Furious Stephen Maguire let rip at an ‘amateur’ performance and says he’s one of the worst players in the world’s top 32 after being dumped out of the Masters by Yan Bingtao.

World No.8 Maguire went down 6-5 in the Milton Keynes quarter-final as his wait for a maiden Masters last four appearance since 2014 went on.

Maguire missed a golden opportunity to seize a 4-2 lead and despite making a tournament-best break of 137 in the eighth frame, watched Chinese sensation Yan, 20, eclipse that with a match-winning 141 in the decider.

The Glaswegian has failed to reach the fourth round of a ranking event this season and reckons that sixth frame miss summed up his misery at the Marshall Arena.

The 39-year-old, who angrily punched the table after letting the opportunity slip, moaned: “Not good enough.

“I’ve got no complaints and I was beaten by the better player. I think I lost the match on that one shot, and after that I knew I couldn’t win. I was just not good enough.

“If you can’t win the game from that position, you deserve nothing from this game. I think he took about £45,000 from me in that [final] frame.

“I’m honestly one of the worst players in the top 32. If you can’t take chances like that, then you’re just not good, and it’s quite simple.

“As soon as I missed the red at 3-2, I just loosened up and let the arm go. I knew I couldn’t win, even when I went to five each. After that miss at 3-2, I was just thinking about the journey home.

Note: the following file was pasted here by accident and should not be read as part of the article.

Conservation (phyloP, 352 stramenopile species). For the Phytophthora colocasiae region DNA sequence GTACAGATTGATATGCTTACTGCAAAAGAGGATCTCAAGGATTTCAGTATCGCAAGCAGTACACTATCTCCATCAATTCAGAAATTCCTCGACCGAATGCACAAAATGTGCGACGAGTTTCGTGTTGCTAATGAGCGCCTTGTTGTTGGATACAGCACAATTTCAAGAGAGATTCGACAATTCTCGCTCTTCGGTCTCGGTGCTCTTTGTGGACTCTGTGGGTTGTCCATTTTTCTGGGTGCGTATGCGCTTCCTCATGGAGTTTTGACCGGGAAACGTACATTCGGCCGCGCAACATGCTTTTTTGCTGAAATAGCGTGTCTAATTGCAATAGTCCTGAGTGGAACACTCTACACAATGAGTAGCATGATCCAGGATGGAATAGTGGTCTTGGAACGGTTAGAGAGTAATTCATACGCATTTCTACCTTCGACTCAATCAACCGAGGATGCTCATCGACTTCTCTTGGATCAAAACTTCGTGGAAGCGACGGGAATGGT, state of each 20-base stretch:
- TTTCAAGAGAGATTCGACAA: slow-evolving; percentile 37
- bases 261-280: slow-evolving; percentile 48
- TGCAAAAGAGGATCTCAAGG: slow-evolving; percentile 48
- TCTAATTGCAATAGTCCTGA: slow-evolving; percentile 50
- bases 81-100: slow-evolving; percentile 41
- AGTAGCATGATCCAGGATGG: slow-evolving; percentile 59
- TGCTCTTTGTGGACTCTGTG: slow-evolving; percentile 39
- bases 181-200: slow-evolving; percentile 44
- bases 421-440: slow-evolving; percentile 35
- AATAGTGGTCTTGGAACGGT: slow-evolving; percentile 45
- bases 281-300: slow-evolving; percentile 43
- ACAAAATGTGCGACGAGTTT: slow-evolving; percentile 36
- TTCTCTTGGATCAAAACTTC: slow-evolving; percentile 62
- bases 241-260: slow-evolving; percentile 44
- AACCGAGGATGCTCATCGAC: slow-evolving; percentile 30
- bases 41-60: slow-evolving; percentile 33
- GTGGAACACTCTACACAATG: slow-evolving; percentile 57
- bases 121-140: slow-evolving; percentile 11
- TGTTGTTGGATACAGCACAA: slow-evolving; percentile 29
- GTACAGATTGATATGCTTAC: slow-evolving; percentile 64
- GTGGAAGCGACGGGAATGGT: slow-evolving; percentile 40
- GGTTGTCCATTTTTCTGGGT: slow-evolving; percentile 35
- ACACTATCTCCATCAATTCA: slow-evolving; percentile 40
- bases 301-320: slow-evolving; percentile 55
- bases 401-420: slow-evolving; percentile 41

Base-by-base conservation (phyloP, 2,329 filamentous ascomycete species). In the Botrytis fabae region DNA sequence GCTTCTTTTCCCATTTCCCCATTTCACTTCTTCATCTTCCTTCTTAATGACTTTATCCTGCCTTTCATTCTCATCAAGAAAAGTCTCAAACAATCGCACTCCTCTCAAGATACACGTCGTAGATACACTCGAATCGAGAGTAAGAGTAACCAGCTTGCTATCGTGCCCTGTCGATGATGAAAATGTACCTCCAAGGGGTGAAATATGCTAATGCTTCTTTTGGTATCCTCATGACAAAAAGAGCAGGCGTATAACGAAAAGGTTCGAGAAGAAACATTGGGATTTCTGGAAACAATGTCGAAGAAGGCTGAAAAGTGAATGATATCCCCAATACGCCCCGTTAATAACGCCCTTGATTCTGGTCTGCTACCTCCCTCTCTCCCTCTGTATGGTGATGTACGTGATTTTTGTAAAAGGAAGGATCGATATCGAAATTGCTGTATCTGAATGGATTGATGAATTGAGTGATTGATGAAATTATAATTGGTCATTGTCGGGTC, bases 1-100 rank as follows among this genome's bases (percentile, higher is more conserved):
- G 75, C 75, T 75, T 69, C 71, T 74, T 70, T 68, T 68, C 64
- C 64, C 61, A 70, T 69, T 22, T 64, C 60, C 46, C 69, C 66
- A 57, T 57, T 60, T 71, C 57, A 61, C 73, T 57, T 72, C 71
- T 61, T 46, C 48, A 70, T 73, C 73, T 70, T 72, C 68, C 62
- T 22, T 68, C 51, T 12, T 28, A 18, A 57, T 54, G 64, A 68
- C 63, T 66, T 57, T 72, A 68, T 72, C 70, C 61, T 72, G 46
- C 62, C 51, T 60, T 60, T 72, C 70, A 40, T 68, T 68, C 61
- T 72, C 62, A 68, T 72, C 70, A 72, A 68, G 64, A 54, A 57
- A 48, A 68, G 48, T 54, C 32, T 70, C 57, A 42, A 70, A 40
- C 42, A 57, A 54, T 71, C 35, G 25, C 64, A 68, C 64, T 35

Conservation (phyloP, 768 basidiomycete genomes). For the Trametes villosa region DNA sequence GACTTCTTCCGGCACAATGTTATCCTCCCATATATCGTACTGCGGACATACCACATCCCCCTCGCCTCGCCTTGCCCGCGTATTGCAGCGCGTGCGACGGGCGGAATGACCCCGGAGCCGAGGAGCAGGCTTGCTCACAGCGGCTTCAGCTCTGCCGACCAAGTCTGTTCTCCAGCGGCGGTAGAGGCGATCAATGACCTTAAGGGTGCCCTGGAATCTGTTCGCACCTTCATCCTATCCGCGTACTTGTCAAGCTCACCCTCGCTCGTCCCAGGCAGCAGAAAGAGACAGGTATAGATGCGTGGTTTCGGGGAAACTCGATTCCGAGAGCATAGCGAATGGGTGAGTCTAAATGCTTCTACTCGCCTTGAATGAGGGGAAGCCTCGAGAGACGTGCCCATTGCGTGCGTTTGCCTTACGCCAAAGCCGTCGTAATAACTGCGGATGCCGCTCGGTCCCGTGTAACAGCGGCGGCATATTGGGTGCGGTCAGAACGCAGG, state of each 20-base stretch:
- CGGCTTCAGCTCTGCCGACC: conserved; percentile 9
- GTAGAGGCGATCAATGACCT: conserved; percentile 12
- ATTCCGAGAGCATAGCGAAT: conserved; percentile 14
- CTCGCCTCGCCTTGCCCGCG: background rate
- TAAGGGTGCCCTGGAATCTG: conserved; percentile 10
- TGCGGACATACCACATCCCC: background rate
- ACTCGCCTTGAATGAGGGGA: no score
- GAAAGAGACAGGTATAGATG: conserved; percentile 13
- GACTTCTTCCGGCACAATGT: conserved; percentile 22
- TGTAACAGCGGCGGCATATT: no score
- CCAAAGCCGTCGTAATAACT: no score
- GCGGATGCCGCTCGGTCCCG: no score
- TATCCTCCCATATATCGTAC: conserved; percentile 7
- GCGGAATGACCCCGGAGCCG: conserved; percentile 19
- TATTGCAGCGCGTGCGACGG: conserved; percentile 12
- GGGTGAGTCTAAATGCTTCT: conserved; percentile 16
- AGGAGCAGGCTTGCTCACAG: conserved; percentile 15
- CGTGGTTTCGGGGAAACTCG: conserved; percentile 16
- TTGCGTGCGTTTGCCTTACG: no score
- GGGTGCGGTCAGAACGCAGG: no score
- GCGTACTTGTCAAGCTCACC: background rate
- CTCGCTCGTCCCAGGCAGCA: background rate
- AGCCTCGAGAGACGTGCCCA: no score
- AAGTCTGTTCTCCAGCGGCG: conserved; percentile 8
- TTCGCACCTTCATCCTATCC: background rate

“I need about three chances a frame. I had got the balls perfect in a few of the frames there – perfect, and you can’t ask for any better.

“And I get to 30 or 40 and I make a stupid mistake. It’s not good enough. It’s like amateur stuff.

“If you can’t win the frame when the reds are sitting absolutely perfect, not even once but two or three times, it’s quite simple, you’re not good enough.”

Maguire lifted the lid on his Milton Keynes misery after losing in the first round of December’s Scottish Open and resents life in the Buckinghamshire bubble.

He also lost in the first round of the English Open and has failed to advance past the third at the European Masters, Northern Ireland Open or UK Championship.

The Scot struck a fine break of 102 in the fourth frame to level at the interval but was always playing catch-up against world No.11 Yan.

The precocious Chinese struck breaks of 84 and 50 – twice – but that brilliant eighth frame 137 from Maguire, coupled with 60 in the tenth, teed up a nervy decider.

But Yan, born after Maguire first turned professional, showed stunning resolve to make a tournament-best 141 and book a semi-final date against defending champion Stuart Bingham.

Four-time world champion John Higgins latter bettered Yan's efforts with a 145 - the fourth highest break in Masters history - but the Asian ace held himself together remarkably well to edge over the line.

Angry Maguire leaves all his emotions out on the table and admits he behaves in matches just like he does in practice.

The six-time ranking event winner added: “I try to play as if it’s practice.

“In practice, I bang the table, I smash my cue and I throw my chalk, so why not do it in a match? I don’t really want to do it and I find it a bit embarrassing, 

“But there’s a lot more things to think about out there than everybody else. I don’t really give a s**t what they think.”

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